History of Karate
Karate history can be traced back some 1400
years, to Daruma, founder of Zen Buddhism in Western India. Daruma is said
to have introduced Buddhism into China, incorporating spiritual and physical
teaching methods that were so demanding that many of his disciples would drop
in exhaustion. In order to give them greater strength and endurance, he
developed a more progressive training system, which he recorded in a book, Ekkin-Kyo, which can be considered the first book on
Karate of all time.
The physical training, heavily imbued with Daruma's philosophical principles, was taught in the Shaolin Temple in the year 500 A.D. Shaolin
(Shorin) kung-fu, from northern China, was
characterized by very colorful, rapid, and dynamic movements; the Shokei school of southern China was known for more powerful
and sober techniques. These two kinds of styles found their way to Okinawa, and
had their influence on Okinawa's own original
fighting method, called Okinawa-te (Okinawan hand) or simply te.
A ban on weapons in Okinawa for two long
periods in its history is also partly responsible for the high degree of
development of unarmed fighting techniques on the island.
In summary, Karate in Okinawa
developed from the synthesis of two fighting techniques. The first one, used by
the inhabitants of Okinawa, was very simple
but terribly effective and, above all, very close to reality since it was used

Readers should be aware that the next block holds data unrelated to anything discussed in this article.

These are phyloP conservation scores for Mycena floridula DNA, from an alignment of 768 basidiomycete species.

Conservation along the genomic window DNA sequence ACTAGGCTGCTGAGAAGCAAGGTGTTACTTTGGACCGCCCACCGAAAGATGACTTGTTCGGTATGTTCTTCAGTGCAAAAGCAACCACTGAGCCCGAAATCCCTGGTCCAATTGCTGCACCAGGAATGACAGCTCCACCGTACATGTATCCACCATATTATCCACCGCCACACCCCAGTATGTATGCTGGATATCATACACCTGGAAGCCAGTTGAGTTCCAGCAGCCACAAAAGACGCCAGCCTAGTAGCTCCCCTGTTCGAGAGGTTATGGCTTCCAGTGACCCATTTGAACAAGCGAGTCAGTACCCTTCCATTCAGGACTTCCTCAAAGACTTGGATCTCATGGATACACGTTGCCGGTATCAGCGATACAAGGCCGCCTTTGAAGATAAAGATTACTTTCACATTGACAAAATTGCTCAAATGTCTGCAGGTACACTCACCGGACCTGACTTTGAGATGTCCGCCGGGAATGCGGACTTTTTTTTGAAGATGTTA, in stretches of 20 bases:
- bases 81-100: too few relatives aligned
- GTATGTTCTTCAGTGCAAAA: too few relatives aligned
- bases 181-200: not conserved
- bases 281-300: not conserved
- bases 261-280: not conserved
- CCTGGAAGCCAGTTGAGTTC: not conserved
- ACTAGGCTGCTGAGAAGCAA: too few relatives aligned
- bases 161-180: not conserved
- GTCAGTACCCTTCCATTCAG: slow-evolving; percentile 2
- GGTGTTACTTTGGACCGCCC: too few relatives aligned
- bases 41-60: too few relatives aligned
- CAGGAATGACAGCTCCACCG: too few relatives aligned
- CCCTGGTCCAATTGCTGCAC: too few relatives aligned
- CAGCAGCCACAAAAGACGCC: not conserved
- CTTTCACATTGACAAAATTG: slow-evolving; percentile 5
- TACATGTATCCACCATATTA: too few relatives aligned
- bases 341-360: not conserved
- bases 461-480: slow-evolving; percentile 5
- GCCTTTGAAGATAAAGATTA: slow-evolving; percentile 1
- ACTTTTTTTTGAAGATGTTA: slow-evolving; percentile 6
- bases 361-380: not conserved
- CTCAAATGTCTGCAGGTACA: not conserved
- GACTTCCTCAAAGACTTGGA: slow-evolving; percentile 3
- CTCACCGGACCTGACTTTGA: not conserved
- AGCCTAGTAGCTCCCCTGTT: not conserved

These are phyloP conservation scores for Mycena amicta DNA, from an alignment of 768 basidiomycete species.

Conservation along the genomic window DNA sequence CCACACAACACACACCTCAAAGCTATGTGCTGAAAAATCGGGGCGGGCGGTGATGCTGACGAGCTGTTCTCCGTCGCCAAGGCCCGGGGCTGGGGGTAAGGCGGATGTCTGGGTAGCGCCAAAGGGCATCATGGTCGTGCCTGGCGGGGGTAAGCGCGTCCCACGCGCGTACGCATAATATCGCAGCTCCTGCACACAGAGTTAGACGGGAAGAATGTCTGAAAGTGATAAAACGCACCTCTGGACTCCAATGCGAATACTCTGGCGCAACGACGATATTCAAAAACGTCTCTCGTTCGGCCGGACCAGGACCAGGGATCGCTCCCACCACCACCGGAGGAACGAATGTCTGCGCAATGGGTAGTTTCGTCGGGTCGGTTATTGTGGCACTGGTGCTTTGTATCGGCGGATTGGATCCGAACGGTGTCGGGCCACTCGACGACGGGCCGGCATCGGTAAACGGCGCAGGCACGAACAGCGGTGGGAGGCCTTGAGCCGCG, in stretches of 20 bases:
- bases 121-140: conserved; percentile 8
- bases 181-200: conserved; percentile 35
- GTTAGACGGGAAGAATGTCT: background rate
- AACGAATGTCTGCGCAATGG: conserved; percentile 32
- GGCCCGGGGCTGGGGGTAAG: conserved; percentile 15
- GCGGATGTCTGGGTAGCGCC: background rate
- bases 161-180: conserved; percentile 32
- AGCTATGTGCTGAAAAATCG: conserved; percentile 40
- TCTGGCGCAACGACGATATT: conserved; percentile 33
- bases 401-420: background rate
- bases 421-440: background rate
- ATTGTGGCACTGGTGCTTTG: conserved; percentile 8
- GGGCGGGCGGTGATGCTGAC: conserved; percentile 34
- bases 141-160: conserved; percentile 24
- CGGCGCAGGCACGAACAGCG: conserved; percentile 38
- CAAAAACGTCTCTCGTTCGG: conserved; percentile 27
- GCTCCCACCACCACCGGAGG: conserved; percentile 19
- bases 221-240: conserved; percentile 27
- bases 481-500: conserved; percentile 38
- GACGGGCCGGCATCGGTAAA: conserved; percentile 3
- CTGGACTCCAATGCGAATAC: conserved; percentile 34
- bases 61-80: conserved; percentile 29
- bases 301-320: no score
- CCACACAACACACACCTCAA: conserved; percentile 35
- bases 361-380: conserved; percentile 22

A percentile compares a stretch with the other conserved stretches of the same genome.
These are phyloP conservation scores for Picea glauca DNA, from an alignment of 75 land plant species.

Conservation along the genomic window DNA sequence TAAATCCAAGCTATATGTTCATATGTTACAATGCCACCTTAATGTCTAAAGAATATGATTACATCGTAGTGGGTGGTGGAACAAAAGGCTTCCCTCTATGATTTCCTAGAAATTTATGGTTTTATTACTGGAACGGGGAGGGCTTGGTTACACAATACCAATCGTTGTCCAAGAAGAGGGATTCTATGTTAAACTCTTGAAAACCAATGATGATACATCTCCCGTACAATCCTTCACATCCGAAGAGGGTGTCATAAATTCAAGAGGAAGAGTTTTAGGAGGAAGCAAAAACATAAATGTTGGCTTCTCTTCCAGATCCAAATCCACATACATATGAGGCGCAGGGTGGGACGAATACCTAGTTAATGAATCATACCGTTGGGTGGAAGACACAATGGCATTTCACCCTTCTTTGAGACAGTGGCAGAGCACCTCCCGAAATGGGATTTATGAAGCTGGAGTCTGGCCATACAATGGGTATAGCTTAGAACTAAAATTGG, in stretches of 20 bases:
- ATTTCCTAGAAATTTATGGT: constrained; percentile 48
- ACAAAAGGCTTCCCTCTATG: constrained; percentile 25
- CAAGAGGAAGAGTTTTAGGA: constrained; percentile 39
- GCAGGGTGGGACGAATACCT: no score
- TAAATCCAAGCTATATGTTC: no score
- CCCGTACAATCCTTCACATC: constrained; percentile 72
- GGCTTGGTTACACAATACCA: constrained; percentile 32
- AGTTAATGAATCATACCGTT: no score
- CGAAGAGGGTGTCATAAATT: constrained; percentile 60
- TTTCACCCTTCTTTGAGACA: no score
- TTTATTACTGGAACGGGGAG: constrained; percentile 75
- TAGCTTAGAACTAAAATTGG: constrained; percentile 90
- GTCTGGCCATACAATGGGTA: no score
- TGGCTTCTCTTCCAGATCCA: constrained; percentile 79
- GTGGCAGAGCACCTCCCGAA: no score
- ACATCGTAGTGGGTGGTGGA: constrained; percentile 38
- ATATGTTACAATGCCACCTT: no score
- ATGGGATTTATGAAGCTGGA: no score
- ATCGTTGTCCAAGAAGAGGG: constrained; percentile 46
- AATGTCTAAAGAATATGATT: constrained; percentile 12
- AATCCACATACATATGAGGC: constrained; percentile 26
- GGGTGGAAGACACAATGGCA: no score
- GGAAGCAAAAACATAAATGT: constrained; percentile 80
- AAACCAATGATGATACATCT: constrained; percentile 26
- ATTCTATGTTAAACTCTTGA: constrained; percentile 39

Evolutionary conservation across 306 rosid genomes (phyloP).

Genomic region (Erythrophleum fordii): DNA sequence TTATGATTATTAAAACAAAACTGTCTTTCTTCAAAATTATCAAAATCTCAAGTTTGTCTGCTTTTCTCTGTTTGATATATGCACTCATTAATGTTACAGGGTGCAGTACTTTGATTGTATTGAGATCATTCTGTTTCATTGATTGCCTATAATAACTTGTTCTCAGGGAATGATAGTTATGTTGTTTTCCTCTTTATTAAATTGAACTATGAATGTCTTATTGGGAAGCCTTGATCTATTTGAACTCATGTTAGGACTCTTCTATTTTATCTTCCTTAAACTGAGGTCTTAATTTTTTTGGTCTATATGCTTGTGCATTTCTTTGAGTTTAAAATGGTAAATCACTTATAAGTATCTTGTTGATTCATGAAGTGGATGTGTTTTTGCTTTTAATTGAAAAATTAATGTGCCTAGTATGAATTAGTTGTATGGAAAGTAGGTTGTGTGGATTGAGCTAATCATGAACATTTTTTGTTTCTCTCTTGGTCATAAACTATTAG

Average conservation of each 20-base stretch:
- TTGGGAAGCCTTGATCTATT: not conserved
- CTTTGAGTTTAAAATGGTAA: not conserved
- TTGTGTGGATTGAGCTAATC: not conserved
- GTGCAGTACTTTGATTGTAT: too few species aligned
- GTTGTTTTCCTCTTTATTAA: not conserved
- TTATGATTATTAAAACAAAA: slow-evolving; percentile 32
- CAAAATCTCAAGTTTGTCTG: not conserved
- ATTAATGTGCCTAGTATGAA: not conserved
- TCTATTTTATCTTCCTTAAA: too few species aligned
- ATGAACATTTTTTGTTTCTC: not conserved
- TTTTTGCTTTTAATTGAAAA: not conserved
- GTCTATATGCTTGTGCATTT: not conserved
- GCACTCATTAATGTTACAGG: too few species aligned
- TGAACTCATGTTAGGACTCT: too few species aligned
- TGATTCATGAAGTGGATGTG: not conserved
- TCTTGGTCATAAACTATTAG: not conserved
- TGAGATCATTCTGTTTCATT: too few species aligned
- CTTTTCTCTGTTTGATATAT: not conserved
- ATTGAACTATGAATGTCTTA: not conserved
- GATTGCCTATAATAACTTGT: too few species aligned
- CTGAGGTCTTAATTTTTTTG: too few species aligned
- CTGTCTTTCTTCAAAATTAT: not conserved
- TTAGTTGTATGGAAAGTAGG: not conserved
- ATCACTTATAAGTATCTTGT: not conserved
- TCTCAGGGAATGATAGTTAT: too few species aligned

throughout many centuries in real combat. The second one, much more elaborate
and impregnated with philosophical teachings, was a product of the ancient
culture of China.
These two origins explain the double character of Karate--extremely violent and
efficient but at the same time a strict and austere discipline and philosophy
with a nonviolent emphasis.
The Influence of Master
Master Gichin Funakoshi
was the first expert to introduce Karate-do to mainland Japan, in 1916. One of the few
people to have been initiated into all the major Okinawan
Karate methods, Master Funakoshi taught a synthesis of the Okinawan
styles, as a total discipline. This method became known as Shotokan
(literally "house/school (kan) of pine waces
(shoto - Funakoshi's pen name)” ).
Because of the great popularity of the style in Japan and, later, around the world,
Funakoshi is widely considered to be the "father of modern
original Shotokan Dojo